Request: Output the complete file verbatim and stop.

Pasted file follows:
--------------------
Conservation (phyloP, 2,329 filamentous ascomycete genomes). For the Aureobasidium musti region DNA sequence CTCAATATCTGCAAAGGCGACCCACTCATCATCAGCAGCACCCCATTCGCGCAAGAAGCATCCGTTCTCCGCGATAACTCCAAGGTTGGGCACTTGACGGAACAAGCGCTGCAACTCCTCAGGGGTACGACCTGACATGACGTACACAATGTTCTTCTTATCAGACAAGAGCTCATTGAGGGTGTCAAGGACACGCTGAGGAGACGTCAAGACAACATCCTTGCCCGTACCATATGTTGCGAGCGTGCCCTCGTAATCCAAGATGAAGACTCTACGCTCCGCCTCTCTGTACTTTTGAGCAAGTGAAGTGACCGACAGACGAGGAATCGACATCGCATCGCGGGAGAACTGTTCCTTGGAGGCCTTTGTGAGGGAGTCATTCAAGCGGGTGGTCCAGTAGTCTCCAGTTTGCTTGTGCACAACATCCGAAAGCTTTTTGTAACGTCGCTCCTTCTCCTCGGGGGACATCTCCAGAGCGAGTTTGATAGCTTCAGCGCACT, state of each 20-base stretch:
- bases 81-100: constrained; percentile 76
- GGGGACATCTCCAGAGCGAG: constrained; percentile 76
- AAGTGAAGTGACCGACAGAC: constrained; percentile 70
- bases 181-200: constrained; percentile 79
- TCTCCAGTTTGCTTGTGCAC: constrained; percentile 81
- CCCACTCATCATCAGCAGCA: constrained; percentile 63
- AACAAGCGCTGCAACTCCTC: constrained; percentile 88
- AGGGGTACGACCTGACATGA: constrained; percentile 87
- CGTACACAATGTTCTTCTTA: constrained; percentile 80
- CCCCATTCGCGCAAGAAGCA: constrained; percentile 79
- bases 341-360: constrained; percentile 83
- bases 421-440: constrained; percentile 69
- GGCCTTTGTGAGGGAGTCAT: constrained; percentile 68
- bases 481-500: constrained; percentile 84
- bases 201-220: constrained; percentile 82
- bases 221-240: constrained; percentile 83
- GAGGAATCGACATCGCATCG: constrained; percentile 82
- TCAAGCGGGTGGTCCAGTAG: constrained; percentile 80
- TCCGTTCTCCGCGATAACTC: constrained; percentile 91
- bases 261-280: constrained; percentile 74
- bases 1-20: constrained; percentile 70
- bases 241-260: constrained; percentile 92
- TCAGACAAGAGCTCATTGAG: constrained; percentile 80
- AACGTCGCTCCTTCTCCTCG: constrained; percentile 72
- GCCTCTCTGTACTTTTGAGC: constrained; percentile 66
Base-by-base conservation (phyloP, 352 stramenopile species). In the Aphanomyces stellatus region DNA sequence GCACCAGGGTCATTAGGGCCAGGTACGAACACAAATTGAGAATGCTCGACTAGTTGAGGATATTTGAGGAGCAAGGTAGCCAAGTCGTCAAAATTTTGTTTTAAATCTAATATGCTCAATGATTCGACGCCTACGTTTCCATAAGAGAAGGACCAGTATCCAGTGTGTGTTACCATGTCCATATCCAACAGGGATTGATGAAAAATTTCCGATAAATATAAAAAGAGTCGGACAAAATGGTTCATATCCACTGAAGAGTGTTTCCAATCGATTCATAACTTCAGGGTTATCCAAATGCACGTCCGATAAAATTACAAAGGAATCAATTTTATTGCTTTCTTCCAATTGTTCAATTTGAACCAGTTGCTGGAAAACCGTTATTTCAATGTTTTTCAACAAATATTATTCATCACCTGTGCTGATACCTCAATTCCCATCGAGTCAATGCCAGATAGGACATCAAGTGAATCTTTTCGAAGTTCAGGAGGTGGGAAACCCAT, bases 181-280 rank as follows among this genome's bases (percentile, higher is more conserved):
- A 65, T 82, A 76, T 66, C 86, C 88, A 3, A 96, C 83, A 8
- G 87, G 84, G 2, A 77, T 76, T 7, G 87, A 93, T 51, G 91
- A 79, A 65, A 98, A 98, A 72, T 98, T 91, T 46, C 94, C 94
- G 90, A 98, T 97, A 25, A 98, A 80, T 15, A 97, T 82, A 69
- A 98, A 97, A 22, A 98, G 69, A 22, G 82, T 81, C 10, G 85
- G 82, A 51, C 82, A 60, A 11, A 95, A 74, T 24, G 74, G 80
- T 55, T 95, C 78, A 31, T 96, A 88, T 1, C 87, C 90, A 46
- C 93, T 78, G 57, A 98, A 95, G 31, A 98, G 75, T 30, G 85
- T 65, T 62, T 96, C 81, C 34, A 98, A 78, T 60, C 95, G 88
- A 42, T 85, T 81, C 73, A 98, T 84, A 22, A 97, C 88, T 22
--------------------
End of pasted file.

Conservation (phyloP, 2,329 filamentous ascomycete genomes). For the Aureobasidium musti region DNA sequence CTCAATATCTGCAAAGGCGACCCACTCATCATCAGCAGCACCCCATTCGCGCAAGAAGCATCCGTTCTCCGCGATAACTCCAAGGTTGGGCACTTGACGGAACAAGCGCTGCAACTCCTCAGGGGTACGACCTGACATGACGTACACAATGTTCTTCTTATCAGACAAGAGCTCATTGAGGGTGTCAAGGACACGCTGAGGAGACGTCAAGACAACATCCTTGCCCGTACCATATGTTGCGAGCGTGCCCTCGTAATCCAAGATGAAGACTCTACGCTCCGCCTCTCTGTACTTTTGAGCAAGTGAAGTGACCGACAGACGAGGAATCGACATCGCATCGCGGGAGAACTGTTCCTTGGAGGCCTTTGTGAGGGAGTCATTCAAGCGGGTGGTCCAGTAGTCTCCAGTTTGCTTGTGCACAACATCCGAAAGCTTTTTGTAACGTCGCTCCTTCTCCTCGGGGGACATCTCCAGAGCGAGTTTGATAGCTTCAGCGCACT, state of each 20-base stretch:
- bases 81-100: constrained; percentile 76
- GGGGACATCTCCAGAGCGAG: constrained; percentile 76
- AAGTGAAGTGACCGACAGAC: constrained; percentile 70
- bases 181-200: constrained; percentile 79
- TCTCCAGTTTGCTTGTGCAC: constrained; percentile 81
- CCCACTCATCATCAGCAGCA: constrained; percentile 63
- AACAAGCGCTGCAACTCCTC: constrained; percentile 88
- AGGGGTACGACCTGACATGA: constrained; percentile 87
- CGTACACAATGTTCTTCTTA: constrained; percentile 80
- CCCCATTCGCGCAAGAAGCA: constrained; percentile 79
- bases 341-360: constrained; percentile 83
- bases 421-440: constrained; percentile 69
- GGCCTTTGTGAGGGAGTCAT: constrained; percentile 68
- bases 481-500: constrained; percentile 84
- bases 201-220: constrained; percentile 82
- bases 221-240: constrained; percentile 83
- GAGGAATCGACATCGCATCG: constrained; percentile 82
- TCAAGCGGGTGGTCCAGTAG: constrained; percentile 80
- TCCGTTCTCCGCGATAACTC: constrained; percentile 91
- bases 261-280: constrained; percentile 74
- bases 1-20: constrained; percentile 70
- bases 241-260: constrained; percentile 92
- TCAGACAAGAGCTCATTGAG: constrained; percentile 80
- AACGTCGCTCCTTCTCCTCG: constrained; percentile 72
- GCCTCTCTGTACTTTTGAGC: constrained; percentile 66
Base-by-base conservation (phyloP, 352 stramenopile species). In the Aphanomyces stellatus region DNA sequence GCACCAGGGTCATTAGGGCCAGGTACGAACACAAATTGAGAATGCTCGACTAGTTGAGGATATTTGAGGAGCAAGGTAGCCAAGTCGTCAAAATTTTGTTTTAAATCTAATATGCTCAATGATTCGACGCCTACGTTTCCATAAGAGAAGGACCAGTATCCAGTGTGTGTTACCATGTCCATATCCAACAGGGATTGATGAAAAATTTCCGATAAATATAAAAAGAGTCGGACAAAATGGTTCATATCCACTGAAGAGTGTTTCCAATCGATTCATAACTTCAGGGTTATCCAAATGCACGTCCGATAAAATTACAAAGGAATCAATTTTATTGCTTTCTTCCAATTGTTCAATTTGAACCAGTTGCTGGAAAACCGTTATTTCAATGTTTTTCAACAAATATTATTCATCACCTGTGCTGATACCTCAATTCCCATCGAGTCAATGCCAGATAGGACATCAAGTGAATCTTTTCGAAGTTCAGGAGGTGGGAAACCCAT, bases 181-280 rank as follows among this genome's bases (percentile, higher is more conserved):
- A 65, T 82, A 76, T 66, C 86, C 88, A 3, A 96, C 83, A 8
- G 87, G 84, G 2, A 77, T 76, T 7, G 87, A 93, T 51, G 91
- A 79, A 65, A 98, A 98, A 72, T 98, T 91, T 46, C 94, C 94
- G 90, A 98, T 97, A 25, A 98, A 80, T 15, A 97, T 82, A 69
- A 98, A 97, A 22, A 98, G 69, A 22, G 82, T 81, C 10, G 85
- G 82, A 51, C 82, A 60, A 11, A 95, A 74, T 24, G 74, G 80
- T 55, T 95, C 78, A 31, T 96, A 88, T 1, C 87, C 90, A 46
- C 93, T 78, G 57, A 98, A 95, G 31, A 98, G 75, T 30, G 85
- T 65, T 62, T 96, C 81, C 34, A 98, A 78, T 60, C 95, G 88
- A 42, T 85, T 81, C 73, A 98, T 84, A 22, A 97, C 88, T 22